The Trump administration is moving toward unilaterally tightening sanctions on North Korea, targeting Chinese companies and banks Washington says are funneling cash into Pyongyang's weapons program.
Cabinet-level officials in recent days have signaled the White House is ready to use its own powers to cut off the flow of cash to Kim Jong Un's regime, though officials say they would prefer collective action through the United Nations and support from China. North Korea's ballistic missile test on July 4 will hasten U.S. unilateral efforts, analysts say.
North Korea has resisted such pressure for years and many experts question whether this time would be any different. Pyongyang has become proficient at evading sanctions, including by disguising its international trade and financial entities through firms in neighboring China.
The U.S. has almost no direct trade or other ties to North Korea after imposing wide-ranging bilateral sanctions in response to previous missile and nuclear tests by Pyongyang. North Korea's chief trade partner, Beijing, has also resisted tightening the screws against its neighbor because the status quo gives it geopolitical leverage, analysts say.
The George W. Bush administration brought North Korea back to the negotiating table in 2007 after escalating sanctions but many analysts say it relented too quickly, allowing Pyongyang to continue its nuclear-weapons program.
U.S. officials say the stakes are greater after last week's missile launch revealed Pyongyang's ability to put Alaska within reach and current efforts will be more stringent than in the past.
Tucked away in several documents linked to recent Treasury and Justice Department actions are clues to Chinese entities the administration may target.
The Justice Department, in a federal-court decision granting the administration warrant authorities unsealed on Thursday, pointed to "offshore U.S. dollar accounts" associated with a network of five companies linked to Chinese national Chi Yupeng. That included one of the largest importers of North Korean goods into China, Dandong Zhicheng Metallic Material Co.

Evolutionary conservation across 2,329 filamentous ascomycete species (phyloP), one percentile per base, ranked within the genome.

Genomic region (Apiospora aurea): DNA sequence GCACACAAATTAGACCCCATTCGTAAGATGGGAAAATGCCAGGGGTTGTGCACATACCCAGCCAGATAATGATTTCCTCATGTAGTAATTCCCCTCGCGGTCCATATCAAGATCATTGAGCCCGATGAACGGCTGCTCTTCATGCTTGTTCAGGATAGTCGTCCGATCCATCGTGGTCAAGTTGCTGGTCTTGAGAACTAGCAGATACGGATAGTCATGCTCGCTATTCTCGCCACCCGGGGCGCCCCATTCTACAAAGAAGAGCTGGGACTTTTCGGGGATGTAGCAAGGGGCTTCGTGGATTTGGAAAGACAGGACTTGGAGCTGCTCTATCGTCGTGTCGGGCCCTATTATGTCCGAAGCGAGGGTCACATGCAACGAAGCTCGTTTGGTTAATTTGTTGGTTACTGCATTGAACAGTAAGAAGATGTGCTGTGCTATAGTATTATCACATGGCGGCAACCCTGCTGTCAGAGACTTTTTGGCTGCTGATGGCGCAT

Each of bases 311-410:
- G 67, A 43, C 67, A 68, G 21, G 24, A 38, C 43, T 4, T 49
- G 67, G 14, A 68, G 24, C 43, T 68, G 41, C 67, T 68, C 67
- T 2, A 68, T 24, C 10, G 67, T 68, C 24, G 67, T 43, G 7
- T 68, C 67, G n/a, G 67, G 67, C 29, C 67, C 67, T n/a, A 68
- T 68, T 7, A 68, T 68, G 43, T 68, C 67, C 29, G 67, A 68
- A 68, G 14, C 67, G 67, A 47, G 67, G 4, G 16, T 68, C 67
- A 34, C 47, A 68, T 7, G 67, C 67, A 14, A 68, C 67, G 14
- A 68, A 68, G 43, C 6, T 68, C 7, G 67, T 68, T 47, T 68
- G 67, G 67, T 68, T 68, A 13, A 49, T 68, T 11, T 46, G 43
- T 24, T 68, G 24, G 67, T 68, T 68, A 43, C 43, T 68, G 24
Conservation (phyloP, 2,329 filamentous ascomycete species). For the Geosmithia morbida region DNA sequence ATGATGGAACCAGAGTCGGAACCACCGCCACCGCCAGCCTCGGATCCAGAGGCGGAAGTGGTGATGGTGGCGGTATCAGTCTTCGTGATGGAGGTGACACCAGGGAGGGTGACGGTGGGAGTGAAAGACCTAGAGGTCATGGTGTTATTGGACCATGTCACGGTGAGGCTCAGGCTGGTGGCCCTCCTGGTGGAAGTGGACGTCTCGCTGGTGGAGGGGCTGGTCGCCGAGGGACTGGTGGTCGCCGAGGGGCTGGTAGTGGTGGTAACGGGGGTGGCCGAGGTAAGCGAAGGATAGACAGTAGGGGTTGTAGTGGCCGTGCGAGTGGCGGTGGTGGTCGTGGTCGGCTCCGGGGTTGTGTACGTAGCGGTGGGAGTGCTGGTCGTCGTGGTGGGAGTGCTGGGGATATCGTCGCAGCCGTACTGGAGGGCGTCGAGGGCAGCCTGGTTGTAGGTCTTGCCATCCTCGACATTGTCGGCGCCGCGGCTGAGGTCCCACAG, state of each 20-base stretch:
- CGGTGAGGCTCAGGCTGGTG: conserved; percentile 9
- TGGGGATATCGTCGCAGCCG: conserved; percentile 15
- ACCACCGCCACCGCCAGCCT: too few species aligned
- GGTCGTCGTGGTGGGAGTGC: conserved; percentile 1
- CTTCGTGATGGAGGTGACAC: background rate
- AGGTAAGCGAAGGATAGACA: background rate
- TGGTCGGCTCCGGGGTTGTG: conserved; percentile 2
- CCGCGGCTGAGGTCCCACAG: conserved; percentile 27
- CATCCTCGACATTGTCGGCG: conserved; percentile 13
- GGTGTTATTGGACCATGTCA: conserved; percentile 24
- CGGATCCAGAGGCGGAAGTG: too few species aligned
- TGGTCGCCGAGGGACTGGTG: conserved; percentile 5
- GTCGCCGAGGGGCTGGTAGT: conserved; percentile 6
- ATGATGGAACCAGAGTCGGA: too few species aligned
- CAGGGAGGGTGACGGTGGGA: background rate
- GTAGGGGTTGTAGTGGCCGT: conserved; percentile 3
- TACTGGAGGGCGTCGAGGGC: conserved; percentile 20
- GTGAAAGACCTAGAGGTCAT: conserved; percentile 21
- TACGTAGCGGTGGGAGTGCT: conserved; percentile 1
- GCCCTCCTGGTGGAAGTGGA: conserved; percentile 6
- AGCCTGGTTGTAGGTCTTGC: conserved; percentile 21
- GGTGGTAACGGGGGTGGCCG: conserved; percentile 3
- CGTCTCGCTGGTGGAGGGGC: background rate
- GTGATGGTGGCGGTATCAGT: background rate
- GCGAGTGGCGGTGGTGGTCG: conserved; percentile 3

The Justice Department, citing people including two North Korean defectors, said the so-called Chi Yupeng network hid transactions which helped finance North Korea's military and weapons programs.
That network isn't under U.S. sanctions but analysts say its a vital source of funds that can be choked off, in the same way the U.S. targeted another Chinese company late last year, Dandong Hongxiang Industrial Development Co. Ltd. Nearly two-dozen Chinese banks that allegedly laundered money from Dangdong Hongxiang could be targeted, analysts said.
China's Foreign Ministry didn't respond to a request to comment and Mr. Chi and Dandong Zhicheng couldn't be reached to comment.
Even before the July 4 launch, the Trump administration began trying to tighten sanctions to cut off "all illegal funds going to North Korea," Treasury Secretary Steven Mnuchin said. "We will continue to look at these actions and continue to roll out sanctions."
Late last month the U.S. Treasury said it would move to cut off China's Bank of Dandong from U.S. financial markets, saying North Korea was using bank accounts under false names and conducting financial transactions through banks in China, Hong Kong and Southeast Asia.